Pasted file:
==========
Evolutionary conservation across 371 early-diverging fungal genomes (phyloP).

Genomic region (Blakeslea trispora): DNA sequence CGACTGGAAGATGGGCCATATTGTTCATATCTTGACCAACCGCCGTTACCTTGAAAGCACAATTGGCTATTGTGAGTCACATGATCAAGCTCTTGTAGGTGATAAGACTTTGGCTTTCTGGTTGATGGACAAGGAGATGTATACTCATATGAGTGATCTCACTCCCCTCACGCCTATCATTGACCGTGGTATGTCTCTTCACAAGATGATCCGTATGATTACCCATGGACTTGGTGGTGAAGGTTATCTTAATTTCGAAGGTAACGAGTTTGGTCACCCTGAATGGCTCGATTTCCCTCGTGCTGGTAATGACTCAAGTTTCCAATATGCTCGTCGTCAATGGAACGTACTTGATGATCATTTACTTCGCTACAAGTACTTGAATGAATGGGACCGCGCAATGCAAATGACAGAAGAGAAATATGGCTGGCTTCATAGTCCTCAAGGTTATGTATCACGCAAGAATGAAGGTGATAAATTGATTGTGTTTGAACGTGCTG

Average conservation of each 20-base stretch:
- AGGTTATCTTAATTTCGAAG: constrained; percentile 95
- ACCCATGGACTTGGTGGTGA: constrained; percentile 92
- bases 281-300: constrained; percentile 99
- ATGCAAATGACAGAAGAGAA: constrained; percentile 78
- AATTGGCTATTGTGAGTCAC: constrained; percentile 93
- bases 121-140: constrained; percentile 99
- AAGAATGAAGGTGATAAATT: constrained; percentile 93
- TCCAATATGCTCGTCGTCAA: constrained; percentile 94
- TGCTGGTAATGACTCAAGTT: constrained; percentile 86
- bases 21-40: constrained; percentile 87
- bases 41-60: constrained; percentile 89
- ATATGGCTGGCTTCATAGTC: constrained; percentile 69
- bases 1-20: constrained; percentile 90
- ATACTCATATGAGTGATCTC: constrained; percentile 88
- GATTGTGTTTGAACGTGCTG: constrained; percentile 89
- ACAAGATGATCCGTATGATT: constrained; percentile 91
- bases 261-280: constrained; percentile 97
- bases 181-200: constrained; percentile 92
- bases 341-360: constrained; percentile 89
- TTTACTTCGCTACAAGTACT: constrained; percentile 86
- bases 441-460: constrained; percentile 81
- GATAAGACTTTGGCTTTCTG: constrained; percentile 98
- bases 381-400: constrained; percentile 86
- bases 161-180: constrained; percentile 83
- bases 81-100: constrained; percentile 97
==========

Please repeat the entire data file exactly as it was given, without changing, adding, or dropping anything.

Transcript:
Evolutionary conservation across 371 early-diverging fungal genomes (phyloP).

Genomic region (Blakeslea trispora): DNA sequence CGACTGGAAGATGGGCCATATTGTTCATATCTTGACCAACCGCCGTTACCTTGAAAGCACAATTGGCTATTGTGAGTCACATGATCAAGCTCTTGTAGGTGATAAGACTTTGGCTTTCTGGTTGATGGACAAGGAGATGTATACTCATATGAGTGATCTCACTCCCCTCACGCCTATCATTGACCGTGGTATGTCTCTTCACAAGATGATCCGTATGATTACCCATGGACTTGGTGGTGAAGGTTATCTTAATTTCGAAGGTAACGAGTTTGGTCACCCTGAATGGCTCGATTTCCCTCGTGCTGGTAATGACTCAAGTTTCCAATATGCTCGTCGTCAATGGAACGTACTTGATGATCATTTACTTCGCTACAAGTACTTGAATGAATGGGACCGCGCAATGCAAATGACAGAAGAGAAATATGGCTGGCTTCATAGTCCTCAAGGTTATGTATCACGCAAGAATGAAGGTGATAAATTGATTGTGTTTGAACGTGCTG

Average conservation of each 20-base stretch:
- AGGTTATCTTAATTTCGAAG: constrained; percentile 95
- ACCCATGGACTTGGTGGTGA: constrained; percentile 92
- bases 281-300: constrained; percentile 99
- ATGCAAATGACAGAAGAGAA: constrained; percentile 78
- AATTGGCTATTGTGAGTCAC: constrained; percentile 93
- bases 121-140: constrained; percentile 99
- AAGAATGAAGGTGATAAATT: constrained; percentile 93
- TCCAATATGCTCGTCGTCAA: constrained; percentile 94
- TGCTGGTAATGACTCAAGTT: constrained; percentile 86
- bases 21-40: constrained; percentile 87
- bases 41-60: constrained; percentile 89
- ATATGGCTGGCTTCATAGTC: constrained; percentile 69
- bases 1-20: constrained; percentile 90
- ATACTCATATGAGTGATCTC: constrained; percentile 88
- GATTGTGTTTGAACGTGCTG: constrained; percentile 89
- ACAAGATGATCCGTATGATT: constrained; percentile 91
- bases 261-280: constrained; percentile 97
- bases 181-200: constrained; percentile 92
- bases 341-360: constrained; percentile 89
- TTTACTTCGCTACAAGTACT: constrained; percentile 86
- bases 441-460: constrained; percentile 81
- GATAAGACTTTGGCTTTCTG: constrained; percentile 98
- bases 381-400: constrained; percentile 86
- bases 161-180: constrained; percentile 83
- bases 81-100: constrained; percentile 97